In September 2018, I started my second large-scale English paper-pieced (EPP) quilt project. After a few stops and starts, I settled on this design: bright pops of primary colors surrounded by predominantly black and white low-volume fabrics. Check out #myrthsbluehexies to see pics of my first epp quilt, or read this blog post. It is worth noting that my first EPP quilt was gifted to my mother for a significant birthday, and ever since that I wanted a quilt like it for my own. So this EPP quilt followed a similar pattern and was finished with similar materials.
Similar to my first EPP quilt, I used 2 1/2" hexagon pieces from Paper Pieces. I am not a fussy (sewing) person, so to me the bigger the hexie, the better because bigger = less piecing overall. For fun, this time I pulled all of the papers out of the back of my quilt at the same time (soooo satisfying) and I had to snap the picture above.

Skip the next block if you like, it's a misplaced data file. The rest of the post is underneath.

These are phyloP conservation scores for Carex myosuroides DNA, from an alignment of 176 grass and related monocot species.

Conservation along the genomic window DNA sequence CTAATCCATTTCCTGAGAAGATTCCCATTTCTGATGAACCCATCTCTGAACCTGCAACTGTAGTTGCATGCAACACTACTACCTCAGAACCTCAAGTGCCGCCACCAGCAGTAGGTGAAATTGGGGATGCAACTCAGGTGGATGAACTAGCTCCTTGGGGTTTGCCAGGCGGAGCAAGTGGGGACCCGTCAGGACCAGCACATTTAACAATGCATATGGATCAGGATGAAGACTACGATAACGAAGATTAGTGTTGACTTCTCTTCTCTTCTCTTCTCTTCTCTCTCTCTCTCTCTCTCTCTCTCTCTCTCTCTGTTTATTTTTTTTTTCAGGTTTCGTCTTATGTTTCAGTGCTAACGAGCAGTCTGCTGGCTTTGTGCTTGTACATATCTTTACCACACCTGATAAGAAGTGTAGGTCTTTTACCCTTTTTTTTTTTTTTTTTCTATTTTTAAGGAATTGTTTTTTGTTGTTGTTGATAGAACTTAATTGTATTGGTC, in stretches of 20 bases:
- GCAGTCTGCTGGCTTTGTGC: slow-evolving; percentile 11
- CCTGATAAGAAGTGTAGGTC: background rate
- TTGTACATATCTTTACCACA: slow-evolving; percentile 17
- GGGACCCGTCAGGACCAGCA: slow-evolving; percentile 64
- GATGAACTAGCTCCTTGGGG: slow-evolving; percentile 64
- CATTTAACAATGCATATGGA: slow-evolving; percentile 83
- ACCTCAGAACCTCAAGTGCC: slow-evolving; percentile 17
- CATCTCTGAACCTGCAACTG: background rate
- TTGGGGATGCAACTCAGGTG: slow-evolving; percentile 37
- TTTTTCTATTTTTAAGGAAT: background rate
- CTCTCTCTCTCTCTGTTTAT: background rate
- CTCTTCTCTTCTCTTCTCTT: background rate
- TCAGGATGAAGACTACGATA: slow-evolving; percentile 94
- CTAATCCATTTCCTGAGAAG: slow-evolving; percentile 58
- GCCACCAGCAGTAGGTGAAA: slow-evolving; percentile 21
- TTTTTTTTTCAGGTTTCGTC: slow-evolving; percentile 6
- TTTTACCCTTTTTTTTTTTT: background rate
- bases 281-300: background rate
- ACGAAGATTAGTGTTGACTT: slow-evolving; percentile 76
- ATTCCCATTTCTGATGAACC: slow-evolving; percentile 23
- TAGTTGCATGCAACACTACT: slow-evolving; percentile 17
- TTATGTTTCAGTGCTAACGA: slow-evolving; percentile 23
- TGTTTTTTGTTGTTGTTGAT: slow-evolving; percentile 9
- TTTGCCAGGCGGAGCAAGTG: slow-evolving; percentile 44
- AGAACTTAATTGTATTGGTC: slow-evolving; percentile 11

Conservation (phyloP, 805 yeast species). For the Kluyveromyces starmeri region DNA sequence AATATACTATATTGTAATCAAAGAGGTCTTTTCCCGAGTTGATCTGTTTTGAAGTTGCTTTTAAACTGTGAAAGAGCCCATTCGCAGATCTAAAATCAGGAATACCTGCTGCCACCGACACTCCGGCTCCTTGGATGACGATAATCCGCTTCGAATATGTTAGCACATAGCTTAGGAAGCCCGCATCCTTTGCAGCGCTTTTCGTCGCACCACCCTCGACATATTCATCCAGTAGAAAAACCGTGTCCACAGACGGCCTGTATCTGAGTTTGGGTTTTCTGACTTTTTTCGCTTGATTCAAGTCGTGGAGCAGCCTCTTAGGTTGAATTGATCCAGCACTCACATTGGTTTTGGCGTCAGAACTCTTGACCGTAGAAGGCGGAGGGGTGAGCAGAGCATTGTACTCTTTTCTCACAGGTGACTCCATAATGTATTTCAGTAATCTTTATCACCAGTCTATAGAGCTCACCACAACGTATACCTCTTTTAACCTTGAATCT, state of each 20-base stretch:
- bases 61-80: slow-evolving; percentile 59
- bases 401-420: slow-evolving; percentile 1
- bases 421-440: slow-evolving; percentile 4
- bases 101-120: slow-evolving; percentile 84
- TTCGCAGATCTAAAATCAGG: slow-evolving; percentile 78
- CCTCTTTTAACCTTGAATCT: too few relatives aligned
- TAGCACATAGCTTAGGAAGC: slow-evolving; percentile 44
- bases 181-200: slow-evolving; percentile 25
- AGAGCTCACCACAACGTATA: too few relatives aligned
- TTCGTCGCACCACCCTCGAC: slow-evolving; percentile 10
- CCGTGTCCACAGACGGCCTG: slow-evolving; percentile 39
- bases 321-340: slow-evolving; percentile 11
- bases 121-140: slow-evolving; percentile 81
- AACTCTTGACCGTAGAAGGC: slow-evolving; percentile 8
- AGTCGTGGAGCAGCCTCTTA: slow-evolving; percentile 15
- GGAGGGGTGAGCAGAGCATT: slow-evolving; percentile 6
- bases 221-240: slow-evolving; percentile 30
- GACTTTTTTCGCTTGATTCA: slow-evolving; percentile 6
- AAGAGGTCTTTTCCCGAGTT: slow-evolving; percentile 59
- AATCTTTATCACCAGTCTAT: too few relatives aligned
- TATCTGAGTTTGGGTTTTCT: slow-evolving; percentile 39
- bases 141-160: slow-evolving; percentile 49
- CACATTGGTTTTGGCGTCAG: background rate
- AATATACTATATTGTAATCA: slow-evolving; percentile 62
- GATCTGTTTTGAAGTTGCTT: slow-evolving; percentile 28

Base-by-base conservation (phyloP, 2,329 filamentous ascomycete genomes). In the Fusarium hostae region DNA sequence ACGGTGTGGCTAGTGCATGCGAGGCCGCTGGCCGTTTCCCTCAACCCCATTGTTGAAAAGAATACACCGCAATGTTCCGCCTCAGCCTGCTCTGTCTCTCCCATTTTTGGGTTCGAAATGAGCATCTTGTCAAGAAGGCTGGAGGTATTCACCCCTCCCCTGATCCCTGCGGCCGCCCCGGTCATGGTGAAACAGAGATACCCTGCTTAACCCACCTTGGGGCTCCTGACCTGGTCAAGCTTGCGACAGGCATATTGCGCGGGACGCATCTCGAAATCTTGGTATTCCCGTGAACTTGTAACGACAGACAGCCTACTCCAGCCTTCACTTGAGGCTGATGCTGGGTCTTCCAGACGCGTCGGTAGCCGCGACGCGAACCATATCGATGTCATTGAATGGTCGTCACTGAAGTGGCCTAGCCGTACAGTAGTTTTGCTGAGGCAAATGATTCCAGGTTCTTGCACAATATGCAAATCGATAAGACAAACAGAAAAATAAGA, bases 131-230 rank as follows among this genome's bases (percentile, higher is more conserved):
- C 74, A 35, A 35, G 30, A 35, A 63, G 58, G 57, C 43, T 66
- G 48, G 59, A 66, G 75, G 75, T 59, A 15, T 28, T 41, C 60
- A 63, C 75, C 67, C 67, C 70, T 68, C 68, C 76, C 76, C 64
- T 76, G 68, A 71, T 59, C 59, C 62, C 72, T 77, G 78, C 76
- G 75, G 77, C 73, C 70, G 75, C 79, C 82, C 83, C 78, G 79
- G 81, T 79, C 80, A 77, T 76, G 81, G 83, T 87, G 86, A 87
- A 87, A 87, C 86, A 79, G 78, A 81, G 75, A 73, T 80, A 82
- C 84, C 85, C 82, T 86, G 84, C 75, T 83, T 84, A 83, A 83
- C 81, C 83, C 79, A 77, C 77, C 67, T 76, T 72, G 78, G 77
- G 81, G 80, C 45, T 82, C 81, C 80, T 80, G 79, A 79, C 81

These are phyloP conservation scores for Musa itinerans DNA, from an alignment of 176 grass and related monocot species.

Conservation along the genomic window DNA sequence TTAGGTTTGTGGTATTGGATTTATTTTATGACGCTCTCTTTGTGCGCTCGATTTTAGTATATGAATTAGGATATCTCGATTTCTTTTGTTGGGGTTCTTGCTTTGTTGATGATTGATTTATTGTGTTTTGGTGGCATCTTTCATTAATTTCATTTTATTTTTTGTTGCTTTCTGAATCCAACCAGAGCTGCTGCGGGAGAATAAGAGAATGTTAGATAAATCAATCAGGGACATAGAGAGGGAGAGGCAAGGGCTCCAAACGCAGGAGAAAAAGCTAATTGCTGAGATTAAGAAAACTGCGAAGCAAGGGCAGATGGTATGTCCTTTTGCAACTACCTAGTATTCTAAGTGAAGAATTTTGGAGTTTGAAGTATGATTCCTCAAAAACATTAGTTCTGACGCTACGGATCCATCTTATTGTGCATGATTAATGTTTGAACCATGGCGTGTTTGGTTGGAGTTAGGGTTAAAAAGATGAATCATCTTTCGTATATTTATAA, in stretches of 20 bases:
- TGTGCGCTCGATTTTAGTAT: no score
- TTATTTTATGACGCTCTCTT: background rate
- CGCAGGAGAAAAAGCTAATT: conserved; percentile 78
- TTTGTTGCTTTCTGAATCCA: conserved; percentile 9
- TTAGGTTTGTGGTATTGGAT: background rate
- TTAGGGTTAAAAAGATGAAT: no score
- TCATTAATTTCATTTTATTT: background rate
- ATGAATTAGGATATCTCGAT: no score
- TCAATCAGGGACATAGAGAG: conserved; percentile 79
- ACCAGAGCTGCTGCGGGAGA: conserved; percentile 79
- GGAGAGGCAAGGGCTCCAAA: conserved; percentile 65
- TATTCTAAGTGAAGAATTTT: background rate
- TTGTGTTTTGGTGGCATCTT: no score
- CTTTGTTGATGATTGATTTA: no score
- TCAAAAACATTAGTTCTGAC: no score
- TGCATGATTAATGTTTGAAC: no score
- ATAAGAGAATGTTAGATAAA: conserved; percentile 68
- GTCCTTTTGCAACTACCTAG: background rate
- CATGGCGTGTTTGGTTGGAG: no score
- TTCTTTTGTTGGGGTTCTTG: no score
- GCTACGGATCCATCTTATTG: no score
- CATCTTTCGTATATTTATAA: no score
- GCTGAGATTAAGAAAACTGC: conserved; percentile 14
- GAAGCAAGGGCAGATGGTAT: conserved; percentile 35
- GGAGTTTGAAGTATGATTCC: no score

Again - similar to my first EPP quilt, I wanted to back this quilt with a "lawn" fabric - and who makes the most fabulous lawn fabrics? Liberty of London! Yes it cost a small fortune, but this just might be my last hand-sewn quilt, and it was worth it to choose a fun multi-color print that is soft as butter to back this quilt. I went with their "Emma & Georgina" fabric and got it from DuckaDilly here in the US.
I used Hobbs Tuscany wool batting in this quilt - and again it delivered a lofty soft quilt. I quilted it on my home machine with wavy lines going through the center of each hexagon in quasi-lines. For me the wool batting is so puffy that it lends itself to the wavy lines more than straight lines.
I bound the quilt with an Allison Glass text print and I love how it's a slightly denser print than the other low-volume prints in the background of the quilt. It draws a visual line around the edge of the quilt that is noticeable, but not over-bearing.
This quilt has 333 hexagon pieces that make up the quilt top, and it finishes at 65.5" x 74".
Of those 333, 48 are primary colors, and 285 are low-volume background fabrics.
There are 33 whole "flower" blocks, and the rest are partial flower blocks, or just low-volume hexies filling in the edges. Thanks for reading along!
Below are a few more pictures for your visual enjoyment.